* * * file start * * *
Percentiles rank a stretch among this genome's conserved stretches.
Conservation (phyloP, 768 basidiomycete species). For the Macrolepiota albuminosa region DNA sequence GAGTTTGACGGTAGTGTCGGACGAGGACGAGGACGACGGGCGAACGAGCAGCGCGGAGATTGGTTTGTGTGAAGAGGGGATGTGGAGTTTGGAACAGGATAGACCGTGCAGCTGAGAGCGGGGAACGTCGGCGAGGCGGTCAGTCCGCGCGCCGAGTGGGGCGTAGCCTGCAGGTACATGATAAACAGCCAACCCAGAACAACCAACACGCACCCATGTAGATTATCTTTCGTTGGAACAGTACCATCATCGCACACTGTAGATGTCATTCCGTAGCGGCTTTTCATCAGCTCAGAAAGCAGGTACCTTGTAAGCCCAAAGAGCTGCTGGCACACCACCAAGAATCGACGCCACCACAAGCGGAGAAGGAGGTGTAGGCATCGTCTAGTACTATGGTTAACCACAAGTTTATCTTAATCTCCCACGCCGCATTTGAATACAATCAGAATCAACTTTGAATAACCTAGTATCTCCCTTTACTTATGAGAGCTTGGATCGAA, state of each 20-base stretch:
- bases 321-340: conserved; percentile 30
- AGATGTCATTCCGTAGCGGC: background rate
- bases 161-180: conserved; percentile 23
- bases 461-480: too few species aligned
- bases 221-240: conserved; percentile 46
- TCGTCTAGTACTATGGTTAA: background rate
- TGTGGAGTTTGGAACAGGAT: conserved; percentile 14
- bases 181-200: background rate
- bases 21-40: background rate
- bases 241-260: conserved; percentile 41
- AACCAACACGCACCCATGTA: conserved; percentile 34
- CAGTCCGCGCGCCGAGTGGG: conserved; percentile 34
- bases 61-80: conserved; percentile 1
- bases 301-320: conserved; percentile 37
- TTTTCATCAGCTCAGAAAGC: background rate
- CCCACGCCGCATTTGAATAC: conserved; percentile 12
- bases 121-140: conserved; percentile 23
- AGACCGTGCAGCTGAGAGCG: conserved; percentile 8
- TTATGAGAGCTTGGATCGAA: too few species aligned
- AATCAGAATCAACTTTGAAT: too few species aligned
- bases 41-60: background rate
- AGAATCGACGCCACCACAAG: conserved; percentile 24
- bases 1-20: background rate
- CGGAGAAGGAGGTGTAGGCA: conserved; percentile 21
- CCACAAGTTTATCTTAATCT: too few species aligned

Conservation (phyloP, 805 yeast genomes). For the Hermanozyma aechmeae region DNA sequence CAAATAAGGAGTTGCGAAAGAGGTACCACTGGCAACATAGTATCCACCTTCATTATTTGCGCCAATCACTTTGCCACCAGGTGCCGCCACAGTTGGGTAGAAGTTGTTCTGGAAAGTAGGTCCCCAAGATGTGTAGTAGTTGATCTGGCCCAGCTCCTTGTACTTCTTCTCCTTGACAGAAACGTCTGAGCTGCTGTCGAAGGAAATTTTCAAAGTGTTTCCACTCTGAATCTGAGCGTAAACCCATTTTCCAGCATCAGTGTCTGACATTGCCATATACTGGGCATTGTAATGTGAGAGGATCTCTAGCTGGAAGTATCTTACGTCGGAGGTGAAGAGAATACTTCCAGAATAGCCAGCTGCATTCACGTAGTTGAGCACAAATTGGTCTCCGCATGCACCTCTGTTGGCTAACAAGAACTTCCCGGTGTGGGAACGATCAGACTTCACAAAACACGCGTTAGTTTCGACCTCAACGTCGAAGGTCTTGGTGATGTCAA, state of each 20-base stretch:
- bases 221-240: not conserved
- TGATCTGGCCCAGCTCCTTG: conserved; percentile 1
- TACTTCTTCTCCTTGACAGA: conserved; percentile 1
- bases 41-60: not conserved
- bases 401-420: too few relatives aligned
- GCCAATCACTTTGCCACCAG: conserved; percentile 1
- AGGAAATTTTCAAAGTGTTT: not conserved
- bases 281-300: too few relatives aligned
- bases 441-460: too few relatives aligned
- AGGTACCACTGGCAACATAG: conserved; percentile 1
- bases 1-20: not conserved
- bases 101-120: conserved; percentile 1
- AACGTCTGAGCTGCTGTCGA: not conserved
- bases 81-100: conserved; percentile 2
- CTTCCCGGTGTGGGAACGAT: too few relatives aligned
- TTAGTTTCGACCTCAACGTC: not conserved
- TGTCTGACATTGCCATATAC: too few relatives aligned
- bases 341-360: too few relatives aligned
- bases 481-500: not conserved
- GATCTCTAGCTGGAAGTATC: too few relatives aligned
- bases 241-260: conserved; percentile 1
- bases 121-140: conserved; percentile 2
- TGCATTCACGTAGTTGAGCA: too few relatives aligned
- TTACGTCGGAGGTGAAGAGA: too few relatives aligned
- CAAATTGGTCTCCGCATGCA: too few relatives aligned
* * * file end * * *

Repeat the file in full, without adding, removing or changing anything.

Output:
Percentiles rank a stretch among this genome's conserved stretches.
Conservation (phyloP, 768 basidiomycete species). For the Macrolepiota albuminosa region DNA sequence GAGTTTGACGGTAGTGTCGGACGAGGACGAGGACGACGGGCGAACGAGCAGCGCGGAGATTGGTTTGTGTGAAGAGGGGATGTGGAGTTTGGAACAGGATAGACCGTGCAGCTGAGAGCGGGGAACGTCGGCGAGGCGGTCAGTCCGCGCGCCGAGTGGGGCGTAGCCTGCAGGTACATGATAAACAGCCAACCCAGAACAACCAACACGCACCCATGTAGATTATCTTTCGTTGGAACAGTACCATCATCGCACACTGTAGATGTCATTCCGTAGCGGCTTTTCATCAGCTCAGAAAGCAGGTACCTTGTAAGCCCAAAGAGCTGCTGGCACACCACCAAGAATCGACGCCACCACAAGCGGAGAAGGAGGTGTAGGCATCGTCTAGTACTATGGTTAACCACAAGTTTATCTTAATCTCCCACGCCGCATTTGAATACAATCAGAATCAACTTTGAATAACCTAGTATCTCCCTTTACTTATGAGAGCTTGGATCGAA, state of each 20-base stretch:
- bases 321-340: conserved; percentile 30
- AGATGTCATTCCGTAGCGGC: background rate
- bases 161-180: conserved; percentile 23
- bases 461-480: too few species aligned
- bases 221-240: conserved; percentile 46
- TCGTCTAGTACTATGGTTAA: background rate
- TGTGGAGTTTGGAACAGGAT: conserved; percentile 14
- bases 181-200: background rate
- bases 21-40: background rate
- bases 241-260: conserved; percentile 41
- AACCAACACGCACCCATGTA: conserved; percentile 34
- CAGTCCGCGCGCCGAGTGGG: conserved; percentile 34
- bases 61-80: conserved; percentile 1
- bases 301-320: conserved; percentile 37
- TTTTCATCAGCTCAGAAAGC: background rate
- CCCACGCCGCATTTGAATAC: conserved; percentile 12
- bases 121-140: conserved; percentile 23
- AGACCGTGCAGCTGAGAGCG: conserved; percentile 8
- TTATGAGAGCTTGGATCGAA: too few species aligned
- AATCAGAATCAACTTTGAAT: too few species aligned
- bases 41-60: background rate
- AGAATCGACGCCACCACAAG: conserved; percentile 24
- bases 1-20: background rate
- CGGAGAAGGAGGTGTAGGCA: conserved; percentile 21
- CCACAAGTTTATCTTAATCT: too few species aligned

Conservation (phyloP, 805 yeast genomes). For the Hermanozyma aechmeae region DNA sequence CAAATAAGGAGTTGCGAAAGAGGTACCACTGGCAACATAGTATCCACCTTCATTATTTGCGCCAATCACTTTGCCACCAGGTGCCGCCACAGTTGGGTAGAAGTTGTTCTGGAAAGTAGGTCCCCAAGATGTGTAGTAGTTGATCTGGCCCAGCTCCTTGTACTTCTTCTCCTTGACAGAAACGTCTGAGCTGCTGTCGAAGGAAATTTTCAAAGTGTTTCCACTCTGAATCTGAGCGTAAACCCATTTTCCAGCATCAGTGTCTGACATTGCCATATACTGGGCATTGTAATGTGAGAGGATCTCTAGCTGGAAGTATCTTACGTCGGAGGTGAAGAGAATACTTCCAGAATAGCCAGCTGCATTCACGTAGTTGAGCACAAATTGGTCTCCGCATGCACCTCTGTTGGCTAACAAGAACTTCCCGGTGTGGGAACGATCAGACTTCACAAAACACGCGTTAGTTTCGACCTCAACGTCGAAGGTCTTGGTGATGTCAA, state of each 20-base stretch:
- bases 221-240: not conserved
- TGATCTGGCCCAGCTCCTTG: conserved; percentile 1
- TACTTCTTCTCCTTGACAGA: conserved; percentile 1
- bases 41-60: not conserved
- bases 401-420: too few relatives aligned
- GCCAATCACTTTGCCACCAG: conserved; percentile 1
- AGGAAATTTTCAAAGTGTTT: not conserved
- bases 281-300: too few relatives aligned
- bases 441-460: too few relatives aligned
- AGGTACCACTGGCAACATAG: conserved; percentile 1
- bases 1-20: not conserved
- bases 101-120: conserved; percentile 1
- AACGTCTGAGCTGCTGTCGA: not conserved
- bases 81-100: conserved; percentile 2
- CTTCCCGGTGTGGGAACGAT: too few relatives aligned
- TTAGTTTCGACCTCAACGTC: not conserved
- TGTCTGACATTGCCATATAC: too few relatives aligned
- bases 341-360: too few relatives aligned
- bases 481-500: not conserved
- GATCTCTAGCTGGAAGTATC: too few relatives aligned
- bases 241-260: conserved; percentile 1
- bases 121-140: conserved; percentile 2
- TGCATTCACGTAGTTGAGCA: too few relatives aligned
- TTACGTCGGAGGTGAAGAGA: too few relatives aligned
- CAAATTGGTCTCCGCATGCA: too few relatives aligned